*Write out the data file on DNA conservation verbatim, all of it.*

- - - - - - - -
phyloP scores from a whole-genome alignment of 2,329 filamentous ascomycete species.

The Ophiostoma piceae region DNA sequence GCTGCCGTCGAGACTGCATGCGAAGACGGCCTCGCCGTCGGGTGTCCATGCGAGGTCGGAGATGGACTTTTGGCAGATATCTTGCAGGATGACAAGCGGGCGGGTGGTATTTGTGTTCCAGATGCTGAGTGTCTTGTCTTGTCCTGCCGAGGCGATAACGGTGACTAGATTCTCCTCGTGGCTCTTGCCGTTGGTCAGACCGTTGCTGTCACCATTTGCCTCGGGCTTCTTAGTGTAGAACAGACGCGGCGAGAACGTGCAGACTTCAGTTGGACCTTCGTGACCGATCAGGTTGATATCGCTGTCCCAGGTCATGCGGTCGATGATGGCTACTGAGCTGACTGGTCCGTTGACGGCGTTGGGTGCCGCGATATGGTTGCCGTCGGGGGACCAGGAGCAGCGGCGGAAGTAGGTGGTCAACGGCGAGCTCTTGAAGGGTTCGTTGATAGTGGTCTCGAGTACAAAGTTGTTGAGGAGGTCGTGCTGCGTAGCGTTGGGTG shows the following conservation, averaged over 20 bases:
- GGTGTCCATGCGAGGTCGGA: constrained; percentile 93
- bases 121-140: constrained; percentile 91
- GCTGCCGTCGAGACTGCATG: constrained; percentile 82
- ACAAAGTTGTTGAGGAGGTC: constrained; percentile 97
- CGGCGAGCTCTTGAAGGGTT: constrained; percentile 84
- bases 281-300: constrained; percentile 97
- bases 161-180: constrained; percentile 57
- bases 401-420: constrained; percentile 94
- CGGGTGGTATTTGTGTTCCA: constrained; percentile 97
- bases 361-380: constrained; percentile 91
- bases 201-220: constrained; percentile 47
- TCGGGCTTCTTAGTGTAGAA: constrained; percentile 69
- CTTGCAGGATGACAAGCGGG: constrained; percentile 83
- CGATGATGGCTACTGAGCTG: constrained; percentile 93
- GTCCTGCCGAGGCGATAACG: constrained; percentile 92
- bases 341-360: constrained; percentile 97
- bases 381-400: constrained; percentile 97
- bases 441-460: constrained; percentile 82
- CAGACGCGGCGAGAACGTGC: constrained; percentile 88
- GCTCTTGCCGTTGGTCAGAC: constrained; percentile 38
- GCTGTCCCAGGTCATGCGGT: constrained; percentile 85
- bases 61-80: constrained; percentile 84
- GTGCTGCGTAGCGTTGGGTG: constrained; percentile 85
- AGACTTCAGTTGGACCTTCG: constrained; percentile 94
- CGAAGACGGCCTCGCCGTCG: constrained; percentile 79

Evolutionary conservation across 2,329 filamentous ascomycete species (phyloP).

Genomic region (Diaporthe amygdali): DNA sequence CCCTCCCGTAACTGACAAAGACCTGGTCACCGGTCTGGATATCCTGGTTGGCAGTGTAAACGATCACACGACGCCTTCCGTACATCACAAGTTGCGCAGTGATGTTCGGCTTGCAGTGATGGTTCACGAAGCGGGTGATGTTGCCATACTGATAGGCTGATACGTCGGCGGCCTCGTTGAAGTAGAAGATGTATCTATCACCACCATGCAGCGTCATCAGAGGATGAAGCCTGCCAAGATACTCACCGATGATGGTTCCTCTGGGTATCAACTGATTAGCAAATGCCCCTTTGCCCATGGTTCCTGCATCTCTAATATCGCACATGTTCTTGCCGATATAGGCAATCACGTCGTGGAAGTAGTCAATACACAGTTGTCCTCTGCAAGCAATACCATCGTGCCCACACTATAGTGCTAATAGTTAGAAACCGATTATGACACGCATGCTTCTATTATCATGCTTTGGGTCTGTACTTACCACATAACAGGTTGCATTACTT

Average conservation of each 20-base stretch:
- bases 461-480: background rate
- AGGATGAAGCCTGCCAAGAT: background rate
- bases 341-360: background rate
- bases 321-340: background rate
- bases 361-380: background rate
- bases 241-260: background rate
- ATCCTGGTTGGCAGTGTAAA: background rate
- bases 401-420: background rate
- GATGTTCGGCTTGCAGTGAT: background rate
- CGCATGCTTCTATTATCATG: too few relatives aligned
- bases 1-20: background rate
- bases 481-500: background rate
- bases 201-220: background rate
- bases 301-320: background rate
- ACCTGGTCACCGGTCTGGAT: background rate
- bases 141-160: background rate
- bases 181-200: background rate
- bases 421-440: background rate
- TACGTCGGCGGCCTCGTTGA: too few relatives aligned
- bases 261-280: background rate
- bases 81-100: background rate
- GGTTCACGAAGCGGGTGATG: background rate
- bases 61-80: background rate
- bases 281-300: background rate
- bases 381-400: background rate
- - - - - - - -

phyloP scores from a whole-genome alignment of 2,329 filamentous ascomycete species.

The Ophiostoma piceae region DNA sequence GCTGCCGTCGAGACTGCATGCGAAGACGGCCTCGCCGTCGGGTGTCCATGCGAGGTCGGAGATGGACTTTTGGCAGATATCTTGCAGGATGACAAGCGGGCGGGTGGTATTTGTGTTCCAGATGCTGAGTGTCTTGTCTTGTCCTGCCGAGGCGATAACGGTGACTAGATTCTCCTCGTGGCTCTTGCCGTTGGTCAGACCGTTGCTGTCACCATTTGCCTCGGGCTTCTTAGTGTAGAACAGACGCGGCGAGAACGTGCAGACTTCAGTTGGACCTTCGTGACCGATCAGGTTGATATCGCTGTCCCAGGTCATGCGGTCGATGATGGCTACTGAGCTGACTGGTCCGTTGACGGCGTTGGGTGCCGCGATATGGTTGCCGTCGGGGGACCAGGAGCAGCGGCGGAAGTAGGTGGTCAACGGCGAGCTCTTGAAGGGTTCGTTGATAGTGGTCTCGAGTACAAAGTTGTTGAGGAGGTCGTGCTGCGTAGCGTTGGGTG shows the following conservation, averaged over 20 bases:
- GGTGTCCATGCGAGGTCGGA: constrained; percentile 93
- bases 121-140: constrained; percentile 91
- GCTGCCGTCGAGACTGCATG: constrained; percentile 82
- ACAAAGTTGTTGAGGAGGTC: constrained; percentile 97
- CGGCGAGCTCTTGAAGGGTT: constrained; percentile 84
- bases 281-300: constrained; percentile 97
- bases 161-180: constrained; percentile 57
- bases 401-420: constrained; percentile 94
- CGGGTGGTATTTGTGTTCCA: constrained; percentile 97
- bases 361-380: constrained; percentile 91
- bases 201-220: constrained; percentile 47
- TCGGGCTTCTTAGTGTAGAA: constrained; percentile 69
- CTTGCAGGATGACAAGCGGG: constrained; percentile 83
- CGATGATGGCTACTGAGCTG: constrained; percentile 93
- GTCCTGCCGAGGCGATAACG: constrained; percentile 92
- bases 341-360: constrained; percentile 97
- bases 381-400: constrained; percentile 97
- bases 441-460: constrained; percentile 82
- CAGACGCGGCGAGAACGTGC: constrained; percentile 88
- GCTCTTGCCGTTGGTCAGAC: constrained; percentile 38
- GCTGTCCCAGGTCATGCGGT: constrained; percentile 85
- bases 61-80: constrained; percentile 84
- GTGCTGCGTAGCGTTGGGTG: constrained; percentile 85
- AGACTTCAGTTGGACCTTCG: constrained; percentile 94
- CGAAGACGGCCTCGCCGTCG: constrained; percentile 79

Evolutionary conservation across 2,329 filamentous ascomycete species (phyloP).

Genomic region (Diaporthe amygdali): DNA sequence CCCTCCCGTAACTGACAAAGACCTGGTCACCGGTCTGGATATCCTGGTTGGCAGTGTAAACGATCACACGACGCCTTCCGTACATCACAAGTTGCGCAGTGATGTTCGGCTTGCAGTGATGGTTCACGAAGCGGGTGATGTTGCCATACTGATAGGCTGATACGTCGGCGGCCTCGTTGAAGTAGAAGATGTATCTATCACCACCATGCAGCGTCATCAGAGGATGAAGCCTGCCAAGATACTCACCGATGATGGTTCCTCTGGGTATCAACTGATTAGCAAATGCCCCTTTGCCCATGGTTCCTGCATCTCTAATATCGCACATGTTCTTGCCGATATAGGCAATCACGTCGTGGAAGTAGTCAATACACAGTTGTCCTCTGCAAGCAATACCATCGTGCCCACACTATAGTGCTAATAGTTAGAAACCGATTATGACACGCATGCTTCTATTATCATGCTTTGGGTCTGTACTTACCACATAACAGGTTGCATTACTT

Average conservation of each 20-base stretch:
- bases 461-480: background rate
- AGGATGAAGCCTGCCAAGAT: background rate
- bases 341-360: background rate
- bases 321-340: background rate
- bases 361-380: background rate
- bases 241-260: background rate
- ATCCTGGTTGGCAGTGTAAA: background rate
- bases 401-420: background rate
- GATGTTCGGCTTGCAGTGAT: background rate
- CGCATGCTTCTATTATCATG: too few relatives aligned
- bases 1-20: background rate
- bases 481-500: background rate
- bases 201-220: background rate
- bases 301-320: background rate
- ACCTGGTCACCGGTCTGGAT: background rate
- bases 141-160: background rate
- bases 181-200: background rate
- bases 421-440: background rate
- TACGTCGGCGGCCTCGTTGA: too few relatives aligned
- bases 261-280: background rate
- bases 81-100: background rate
- GGTTCACGAAGCGGGTGATG: background rate
- bases 61-80: background rate
- bases 281-300: background rate
- bases 381-400: background rate